Panama City is the capital of the Republic of Panama. It is located on the Gulf of Panama on the Pacific side and has 1,713,070 residents in the metropolitan area (INEC, 2010). The city is located at the terminal point of the Panama Canal, a few kilometers from the channel outlet in the Pacific Ocean. Balboa in the Channel Zone is the port of the city.
The city’s economy is largely based on services provided to the Channel Zone. The industry includes the production of consumer goods, breweries and refineries. Panama City has National University (1935), Justice and National Palace.
The old town is laid out in checkerboard pattern and has many beautiful Spanish colonial buildings. Since Panama City became the capital of 1903, modern high-rise buildings and skyscrapers have been erected. Both the ruins of the original city, Panama Viejo, and the “new” old town, Casco Viejo, are listed on UNESCO’s World Heritage List.
The city was founded in 1519 by the Spaniards and is the oldest European city on the American mainland. Spain’s trade with Peru and the other Pacific colonies crossed the city. The city was looted and seized in 1671 by pirate Henry Morgan. Two years later, it was rebuilt on a peninsula eight miles southwest of the original city.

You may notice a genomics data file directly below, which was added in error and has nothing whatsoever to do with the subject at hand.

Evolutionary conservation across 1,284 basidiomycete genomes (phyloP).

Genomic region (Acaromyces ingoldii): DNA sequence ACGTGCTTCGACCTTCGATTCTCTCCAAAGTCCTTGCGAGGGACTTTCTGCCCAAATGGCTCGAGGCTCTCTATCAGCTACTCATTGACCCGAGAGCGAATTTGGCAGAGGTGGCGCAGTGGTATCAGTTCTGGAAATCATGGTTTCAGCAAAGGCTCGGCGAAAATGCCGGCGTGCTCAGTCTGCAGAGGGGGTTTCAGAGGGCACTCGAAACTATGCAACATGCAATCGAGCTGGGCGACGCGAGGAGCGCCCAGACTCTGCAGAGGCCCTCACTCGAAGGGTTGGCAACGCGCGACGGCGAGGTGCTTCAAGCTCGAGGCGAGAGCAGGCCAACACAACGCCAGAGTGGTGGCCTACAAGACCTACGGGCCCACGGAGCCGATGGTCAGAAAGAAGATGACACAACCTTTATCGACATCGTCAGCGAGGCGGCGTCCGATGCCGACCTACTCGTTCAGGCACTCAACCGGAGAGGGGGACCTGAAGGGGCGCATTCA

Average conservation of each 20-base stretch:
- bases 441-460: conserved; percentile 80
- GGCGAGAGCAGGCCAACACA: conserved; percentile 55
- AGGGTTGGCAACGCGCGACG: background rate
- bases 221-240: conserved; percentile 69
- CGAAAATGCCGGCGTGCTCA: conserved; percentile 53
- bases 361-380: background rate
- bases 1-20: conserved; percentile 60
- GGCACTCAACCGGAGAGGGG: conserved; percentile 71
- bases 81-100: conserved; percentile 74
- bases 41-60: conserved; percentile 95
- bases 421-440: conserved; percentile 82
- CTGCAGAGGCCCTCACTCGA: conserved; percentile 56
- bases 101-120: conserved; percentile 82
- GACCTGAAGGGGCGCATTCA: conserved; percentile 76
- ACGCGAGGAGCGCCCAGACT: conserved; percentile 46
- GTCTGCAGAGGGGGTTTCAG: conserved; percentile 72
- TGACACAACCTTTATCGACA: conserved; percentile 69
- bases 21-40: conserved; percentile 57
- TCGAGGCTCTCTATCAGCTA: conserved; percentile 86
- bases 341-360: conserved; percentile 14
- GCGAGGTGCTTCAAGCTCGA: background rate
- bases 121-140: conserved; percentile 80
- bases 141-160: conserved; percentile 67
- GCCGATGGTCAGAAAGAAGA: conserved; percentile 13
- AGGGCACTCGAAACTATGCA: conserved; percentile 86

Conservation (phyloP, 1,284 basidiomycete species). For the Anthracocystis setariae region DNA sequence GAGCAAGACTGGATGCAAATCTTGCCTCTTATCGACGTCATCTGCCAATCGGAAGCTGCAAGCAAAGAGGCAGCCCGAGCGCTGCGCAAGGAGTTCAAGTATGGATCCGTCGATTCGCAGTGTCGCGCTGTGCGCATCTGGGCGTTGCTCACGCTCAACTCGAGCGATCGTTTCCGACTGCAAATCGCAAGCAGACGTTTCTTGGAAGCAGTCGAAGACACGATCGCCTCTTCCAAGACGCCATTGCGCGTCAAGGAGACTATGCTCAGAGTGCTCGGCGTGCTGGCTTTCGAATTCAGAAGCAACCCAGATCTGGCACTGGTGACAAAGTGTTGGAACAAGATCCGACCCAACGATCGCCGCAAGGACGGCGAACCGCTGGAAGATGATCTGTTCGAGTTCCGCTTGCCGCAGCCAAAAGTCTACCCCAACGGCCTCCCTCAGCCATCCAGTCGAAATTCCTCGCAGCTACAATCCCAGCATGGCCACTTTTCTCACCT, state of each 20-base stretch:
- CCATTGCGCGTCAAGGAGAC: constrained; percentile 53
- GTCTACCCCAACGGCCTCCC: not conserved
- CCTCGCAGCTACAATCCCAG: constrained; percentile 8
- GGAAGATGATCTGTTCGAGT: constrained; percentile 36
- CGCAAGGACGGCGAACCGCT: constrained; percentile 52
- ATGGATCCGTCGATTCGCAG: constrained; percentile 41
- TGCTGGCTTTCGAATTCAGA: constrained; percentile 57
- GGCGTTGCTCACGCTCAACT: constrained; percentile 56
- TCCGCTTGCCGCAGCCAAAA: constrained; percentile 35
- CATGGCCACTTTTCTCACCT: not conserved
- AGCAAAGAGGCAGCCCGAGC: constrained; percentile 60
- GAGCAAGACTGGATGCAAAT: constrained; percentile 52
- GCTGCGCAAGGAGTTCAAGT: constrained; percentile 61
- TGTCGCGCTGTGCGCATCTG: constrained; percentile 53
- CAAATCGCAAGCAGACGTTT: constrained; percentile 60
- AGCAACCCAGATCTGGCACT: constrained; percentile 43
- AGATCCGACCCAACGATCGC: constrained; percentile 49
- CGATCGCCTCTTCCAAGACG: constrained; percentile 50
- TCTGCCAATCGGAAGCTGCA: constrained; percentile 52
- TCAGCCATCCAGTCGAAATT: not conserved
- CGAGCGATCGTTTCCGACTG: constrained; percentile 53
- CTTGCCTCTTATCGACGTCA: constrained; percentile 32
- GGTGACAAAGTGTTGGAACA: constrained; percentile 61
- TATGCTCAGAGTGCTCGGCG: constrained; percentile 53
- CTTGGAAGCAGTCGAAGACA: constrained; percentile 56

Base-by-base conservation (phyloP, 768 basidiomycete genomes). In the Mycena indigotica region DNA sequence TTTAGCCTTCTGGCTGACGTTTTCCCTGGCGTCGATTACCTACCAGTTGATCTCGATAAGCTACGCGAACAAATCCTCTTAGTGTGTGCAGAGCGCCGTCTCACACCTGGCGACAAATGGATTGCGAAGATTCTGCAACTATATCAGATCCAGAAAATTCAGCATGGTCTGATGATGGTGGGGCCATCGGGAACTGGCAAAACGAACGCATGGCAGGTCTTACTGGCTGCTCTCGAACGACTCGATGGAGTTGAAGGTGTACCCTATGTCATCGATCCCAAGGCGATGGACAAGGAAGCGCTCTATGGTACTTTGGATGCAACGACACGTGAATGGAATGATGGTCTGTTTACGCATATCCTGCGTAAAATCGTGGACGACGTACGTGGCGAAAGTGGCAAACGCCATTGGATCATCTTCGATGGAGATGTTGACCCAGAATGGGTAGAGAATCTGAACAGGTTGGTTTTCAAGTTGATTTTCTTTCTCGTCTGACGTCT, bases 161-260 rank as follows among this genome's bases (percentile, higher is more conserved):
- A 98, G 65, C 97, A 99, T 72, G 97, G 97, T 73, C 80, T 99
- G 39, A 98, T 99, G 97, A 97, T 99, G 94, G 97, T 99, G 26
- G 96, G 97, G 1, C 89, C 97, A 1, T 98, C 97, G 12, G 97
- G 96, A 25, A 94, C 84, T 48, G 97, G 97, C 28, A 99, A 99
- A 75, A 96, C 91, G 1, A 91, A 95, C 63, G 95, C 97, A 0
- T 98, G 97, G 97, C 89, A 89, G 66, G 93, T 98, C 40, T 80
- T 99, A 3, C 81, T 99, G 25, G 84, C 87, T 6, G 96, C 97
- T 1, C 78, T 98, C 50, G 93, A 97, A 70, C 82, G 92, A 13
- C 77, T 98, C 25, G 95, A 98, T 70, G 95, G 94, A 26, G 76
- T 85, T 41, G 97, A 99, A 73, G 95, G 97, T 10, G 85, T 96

In 1751, Panama City became part of the New Kingdom of Viceroy, and from 1821 part of Greater Colombia. Colombia’s independence was declared in 1903, and Panama City was designated the capital of the new nation. One reason for the Panamanian separatist movement to win was the support of the United States. Two weeks after independence, the Hay-Bunau Varilla Treaty was signed, affirming the rights to build a canal through Panama. The development of the city accelerated with the construction of the Panama Canal (1904-1914).